13

How do i find new Active Directory accounts that have been made in the last 90 days?

does anyone know who to do this? I can't figure it out.

Thanks in advance.

17

For posterity, dsquery is designed for this kind of search. AD does keep a 'whenCreated' field, which makes it easy to search with your tool of choice.

dsquery * -filter "(whenCreated>=20101022083730.0Z)"

As an example. You can programatically create the timestring based on now - 90days.

|improve this answer|||||
  • 8
    +1 may want to use "(&(objectClass=user)(whenCreated>=20101022083730.0Z))" to filter out computers and other objects. – jscott Oct 25 '10 at 21:24
  • This is extremely slow for an active directory with huge amount of accounts. It seems to do a linear pass through the data. – Nicholas DiPiazza Feb 19 '19 at 18:09
8

Try the following to pull users created in the last 30 days.

Get-ADUser -Filter * -Properties whenCreated | Where-Object {$_.whenCreated -ge ((Get-Date).AddDays(-30)).Date}
|improve this answer|||||
  • 4
    While this answer technically works, it's not very efficient particularly in large AD environments with thousands of users. You're essentially querying AD for all users and then in memory on your local machine filtering out the ones that meet the "where" criteria. Instead, you should actually use the Filter argument (or LDAPFilter) to filter the results before they make it back to your machine and avoid the Where pipe altogether. – Ryan Bolger Aug 28 '15 at 21:14
5

An alternative to the Powershell version shown above, that is much more efficient because it does not load all users in memory before filtering them (you should do the filter on the Get-ADUser cmdlet directly and not use a Where-Object):

$now = ((Get-Date).AddDays(-90)).Date
Get-ADUser -Filter {whenCreated -ge $now}
|improve this answer|||||
3

Using PowerShell and the Quest ActiveRoles Tools for AD (found here - http://www.quest.com/powershell/activeroles-server.aspx) ,

Get-QADUser -CreatedAfter (Get-Date).AddDays(-90)

will give you output to the console or wherever you redirect of all users created in the last 90 days.

|improve this answer|||||
0

Here's an example from another site of someone retrieving all AD accounts sorted by creation date:

http://www.experts-exchange.com/Security/Operating_Systems_Security/Windows/Q_21117191.html

You can get the creation date for each account from Active Directory. Every AD object has a WhenCreated and WhenChanged attribute. You can dump these attributes into a flat file using the LDIFDE utility, or you can dump them into a comma-delimited file using CSVDE (both utilities come with Windows 2000).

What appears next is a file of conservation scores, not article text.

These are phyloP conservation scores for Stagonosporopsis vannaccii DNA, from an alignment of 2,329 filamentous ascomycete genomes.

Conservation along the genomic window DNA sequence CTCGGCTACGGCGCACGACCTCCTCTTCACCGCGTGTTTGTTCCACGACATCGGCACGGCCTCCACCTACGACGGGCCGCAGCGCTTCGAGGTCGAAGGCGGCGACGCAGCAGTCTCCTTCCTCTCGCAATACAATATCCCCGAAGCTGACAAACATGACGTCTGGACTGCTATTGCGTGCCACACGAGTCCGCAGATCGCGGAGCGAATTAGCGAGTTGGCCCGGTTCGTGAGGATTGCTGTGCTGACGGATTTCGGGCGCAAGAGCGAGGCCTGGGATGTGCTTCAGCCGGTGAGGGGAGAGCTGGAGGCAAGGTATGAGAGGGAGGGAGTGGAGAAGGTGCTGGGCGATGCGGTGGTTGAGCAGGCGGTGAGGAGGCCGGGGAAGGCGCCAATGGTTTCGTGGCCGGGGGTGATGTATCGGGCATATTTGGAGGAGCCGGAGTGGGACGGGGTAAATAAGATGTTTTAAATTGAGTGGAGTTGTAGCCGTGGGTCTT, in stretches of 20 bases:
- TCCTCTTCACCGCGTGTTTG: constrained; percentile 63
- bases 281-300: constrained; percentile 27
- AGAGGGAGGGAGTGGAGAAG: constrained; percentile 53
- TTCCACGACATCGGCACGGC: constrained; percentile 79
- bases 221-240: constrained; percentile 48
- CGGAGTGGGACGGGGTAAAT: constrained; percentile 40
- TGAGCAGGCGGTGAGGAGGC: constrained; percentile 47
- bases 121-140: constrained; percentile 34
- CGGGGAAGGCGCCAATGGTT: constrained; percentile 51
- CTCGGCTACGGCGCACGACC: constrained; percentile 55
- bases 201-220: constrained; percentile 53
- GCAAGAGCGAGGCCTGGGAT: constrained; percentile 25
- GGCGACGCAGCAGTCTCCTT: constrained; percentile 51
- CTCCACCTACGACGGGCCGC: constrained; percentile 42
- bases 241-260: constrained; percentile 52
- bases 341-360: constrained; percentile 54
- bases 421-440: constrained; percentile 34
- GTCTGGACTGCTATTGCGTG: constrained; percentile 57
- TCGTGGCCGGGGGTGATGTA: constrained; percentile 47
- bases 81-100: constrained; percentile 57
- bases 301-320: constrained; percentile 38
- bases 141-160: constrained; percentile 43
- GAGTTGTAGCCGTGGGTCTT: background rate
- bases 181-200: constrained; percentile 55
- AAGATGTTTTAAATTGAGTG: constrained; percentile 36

Here's the syntax to dump the two attributes for the user objects in an OU called Phoenix in a domain called Company.com to the console for viewing (the entire entry should typed as a single line):

ldifde -d ou=phoenix,dc=company,dc=com -l whencreated, whenchanged -p onelevel -r "(ObjectCategory=user)" -f con

If you wanted to save the dump to a file, change the -f switch from con to a file name.

The last logon timestamp uses this format: YYYYMMDDHHMMSS, with the hour shown in Universal Coordinated Time. A time stamp of 20040115182937.0Z corresponds to Jan 15 2004 18:29:37 UCT.

USRSTAT is slow, and the report you get has to be merged with the LDIFDE dump. So, I put together a script that searches for user objects at each domain controller, then lists the local logon time and the creation time. The user logon timestamp requires conversion from a long integer. I borrowed the conversion code comes from Richard L. Mueller (www.rlmueller.net/Programs). Richard's full script also takes the local time zone from the Registry and converts the time from UCT to local time. Nifty

|improve this answer|||||
0

Actually all these answers are not going to work for a huge production AD environments.

The answer is to use DirSync: https://support.microsoft.com/en-us/help/891995/how-to-poll-for-object-attribute-changes-in-active-directory-on-window

Here is a java implementation of this: https://docs.ldap.com/ldap-sdk/docs/javadoc/com/unboundid/ldap/sdk/experimental/ActiveDirectoryDirSyncControl.html

Basically you continuously ask AD for changes based on an incremental token.

|improve this answer|||||
-1

You can do this pretty easily with dsquery

Here's an opposite but related problem

Dsquery docs

|improve this answer|||||

Not the answer you're looking for? Browse other questions tagged or ask your own question.